CHAPTER I. RECONSTRUCTION AND ITS AFTERMATH
While the Mexican difficulty was being brought to a successful outcome, the government of Russia offered to sell to the United States her immense Alaskan possessions west and northwest of Canada. Secretary Seward was enthusiastically disposed to accept the offer and a treaty was accordingly drawn up on March 30, 1867, providing for the acquisition of the territory for $7,200,000. The Senate, however, was far less inclined to seize the opportunity. Little was known about Alaska, and the cost seemed almost prohibitive in view of the financial strains caused by the war. Nevertheless the inclination to acquire territory was strong and there was a widespread desire to accede to the wishes of Russia who was understood to have been well-disposed toward the United States during the war. Under the operation of these forces the Senate changed its attitude and ratified the treaty on April 9, 1867. By this act the United States came into possession of an area measuring nearly 600,000 square miles, and stores of fish, furs, timber, coal and precious metals whose size is even yet little understood.
It was not long before it became apparent that radical reconstruction had been founded too little upon the hard facts of social and political conditions in the South, and too much upon benevolent but mistaken theories, and upon prejudices, partisanship and emotion. It was inevitable that there should be an aftermath.
At the close of reconstruction in 1871, the southern negro was a citizen of civil and political importance. As a voter, he was on an equality with the whites; he belonged to the Republican party and his party was a powerful factor in the politics of the South; his position was secured, or at least seemed to be secured, by amendments to the federal Constitution. Legally and constitutionally his position appeared to be impregnable. In the minds of the southern white, however, the amendments vied with military reconstruction in their injustice and unwisdom. To his mind they constituted an attempt to abolish the belief of the white man in the essential inferiority of the black, to make the pyramid of government stand on its apex, and to place the very issues of existence within the power of the congenitally unfit. To the discontent aroused by war were added political and racial antagonism, which blazed at times into fury. The southern whites began to invent methods for overcoming the power of the freedmen in politics and for insuring themselves against possible danger of violence at the hands of the blacks.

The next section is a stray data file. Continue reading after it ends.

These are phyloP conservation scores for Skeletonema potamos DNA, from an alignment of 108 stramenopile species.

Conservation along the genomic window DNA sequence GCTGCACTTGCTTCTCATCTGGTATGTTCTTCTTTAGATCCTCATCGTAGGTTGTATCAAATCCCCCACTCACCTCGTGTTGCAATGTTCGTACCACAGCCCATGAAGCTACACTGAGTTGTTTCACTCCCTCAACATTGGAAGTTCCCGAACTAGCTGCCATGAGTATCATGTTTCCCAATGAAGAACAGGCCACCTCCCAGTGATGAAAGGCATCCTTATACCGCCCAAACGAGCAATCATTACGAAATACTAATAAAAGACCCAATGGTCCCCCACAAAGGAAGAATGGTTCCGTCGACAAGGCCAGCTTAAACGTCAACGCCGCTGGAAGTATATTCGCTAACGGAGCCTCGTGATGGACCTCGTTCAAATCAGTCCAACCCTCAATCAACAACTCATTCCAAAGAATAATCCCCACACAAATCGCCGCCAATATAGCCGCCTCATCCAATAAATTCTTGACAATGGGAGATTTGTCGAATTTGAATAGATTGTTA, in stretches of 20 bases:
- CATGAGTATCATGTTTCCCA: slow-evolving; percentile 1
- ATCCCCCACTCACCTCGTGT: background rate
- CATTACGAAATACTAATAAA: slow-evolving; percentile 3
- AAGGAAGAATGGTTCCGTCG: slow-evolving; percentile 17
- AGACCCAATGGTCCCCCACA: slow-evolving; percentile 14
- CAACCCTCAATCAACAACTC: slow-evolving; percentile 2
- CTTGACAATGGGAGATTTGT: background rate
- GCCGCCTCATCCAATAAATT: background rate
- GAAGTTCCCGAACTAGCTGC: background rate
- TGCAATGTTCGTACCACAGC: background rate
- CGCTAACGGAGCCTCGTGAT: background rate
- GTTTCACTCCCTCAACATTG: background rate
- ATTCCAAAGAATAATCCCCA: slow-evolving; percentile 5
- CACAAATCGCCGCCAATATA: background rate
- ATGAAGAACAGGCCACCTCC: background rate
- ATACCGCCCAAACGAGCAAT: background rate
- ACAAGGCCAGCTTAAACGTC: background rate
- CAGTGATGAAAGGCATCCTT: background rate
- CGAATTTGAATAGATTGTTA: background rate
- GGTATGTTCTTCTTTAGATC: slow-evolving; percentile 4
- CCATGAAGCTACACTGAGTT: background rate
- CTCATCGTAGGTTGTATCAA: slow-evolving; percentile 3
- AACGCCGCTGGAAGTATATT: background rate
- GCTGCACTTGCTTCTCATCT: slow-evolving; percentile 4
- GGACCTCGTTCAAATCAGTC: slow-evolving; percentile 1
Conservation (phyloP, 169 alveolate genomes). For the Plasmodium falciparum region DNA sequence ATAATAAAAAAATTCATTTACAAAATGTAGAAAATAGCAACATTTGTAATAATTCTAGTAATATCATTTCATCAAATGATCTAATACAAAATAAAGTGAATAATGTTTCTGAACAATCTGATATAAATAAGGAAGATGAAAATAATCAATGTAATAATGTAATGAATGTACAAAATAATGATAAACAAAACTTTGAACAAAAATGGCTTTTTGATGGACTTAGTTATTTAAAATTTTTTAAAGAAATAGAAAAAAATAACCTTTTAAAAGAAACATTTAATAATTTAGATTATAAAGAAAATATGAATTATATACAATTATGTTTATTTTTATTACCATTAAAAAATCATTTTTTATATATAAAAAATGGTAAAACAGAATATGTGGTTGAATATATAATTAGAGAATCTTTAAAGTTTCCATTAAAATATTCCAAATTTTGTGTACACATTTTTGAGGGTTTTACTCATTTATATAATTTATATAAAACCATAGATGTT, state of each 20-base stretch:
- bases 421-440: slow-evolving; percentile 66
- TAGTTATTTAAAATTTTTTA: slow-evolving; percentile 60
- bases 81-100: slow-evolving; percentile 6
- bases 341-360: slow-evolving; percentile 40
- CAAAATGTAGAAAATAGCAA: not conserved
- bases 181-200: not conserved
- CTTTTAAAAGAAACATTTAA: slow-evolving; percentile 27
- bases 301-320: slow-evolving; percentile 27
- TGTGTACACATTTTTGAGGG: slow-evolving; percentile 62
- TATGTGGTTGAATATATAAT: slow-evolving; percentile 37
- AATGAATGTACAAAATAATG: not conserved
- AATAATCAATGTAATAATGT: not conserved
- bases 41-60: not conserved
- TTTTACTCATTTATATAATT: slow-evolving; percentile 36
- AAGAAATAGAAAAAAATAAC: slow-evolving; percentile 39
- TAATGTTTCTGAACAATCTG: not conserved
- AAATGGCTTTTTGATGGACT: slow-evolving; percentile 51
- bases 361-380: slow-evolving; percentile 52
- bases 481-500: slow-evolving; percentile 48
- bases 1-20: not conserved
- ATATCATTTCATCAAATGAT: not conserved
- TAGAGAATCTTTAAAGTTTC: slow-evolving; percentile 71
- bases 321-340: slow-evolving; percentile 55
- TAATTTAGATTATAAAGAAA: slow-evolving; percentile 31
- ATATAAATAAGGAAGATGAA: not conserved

The most famous device was the Ku Klux Klan or the Invisible Empire, a somewhat loosely organized secret society which originated in Tennessee during the turmoil immediately after the close of the war. In theory and practice its operations were simple and effective. Its chief officials were the Grand Wizard, the Grand Dragon, the Grand Titan. Local branches were Dens, each headed by a Grand Cyclops. The Den worked usually at night, when the members assembled clad in long white robes and white masks or hoods, discussed cases which needed attention, and then rode forth on horses whose bodies were covered and whose feet were muffled. The exploits of the Klan expanded, in the exaggerated stories common among the negroes, into the most amazing achievements. The members were thought to be able to take themselves to pieces, drink entire pailfuls of water, and devour "fried nigger meat." Usually the person about to be "visited" received a notice that the dreaded Klan was upon him. He was warned to cease his political activities or perhaps to leave the neighborhood. If the threat proved ineffective, whipping or some worse punishment was likely to follow.
In 1872 Congress unintentionally aided in the process of overcoming negro domination by the passage of the Amnesty Act, which restored to all but a few hundreds of the former Confederates the political privileges which had been taken from them by the Fourteenth Amendment. Under the latter the great majority of former southern leaders had been deprived of the right to hold office. On the restoration of this right such men as Alexander H. Stephens, former Vice-President of the Confederate States, and Wade Hampton, one of the most influential South Carolinians, could again take an active part in politics. With their return, the cause of white supremacy received a powerful impetus.
In taking this step, however, Congress did not intend to allow the legal and constitutional rights of the blacks to be waived without a contest. Reports reached the North concerning the activities of the southern whites - reports which in no way minimized the amount of intimidation and violence involved - and in response to this information Congress passed the enforcement laws of 1870-1871, generally known as the "Force Acts." These laws laid heavy penalties upon individuals who should prevent citizens from exercising their constitutional political powers - primarily the right to vote. As offences under these acts were within the jurisdiction of the federal courts and as the federal officials manifested an inclination to carry out the law, the number of indictments was considerable. Convictions, however, were infrequent. The famous Ku Klux Act of 1871 amplified the law of 1870 and was aimed at combinations or conspiracies of persons who resorted to intimidation. It authorized the President to suspend the privilege of the writ of habeas corpus and made it his duty to employ armed force to suppress opposition.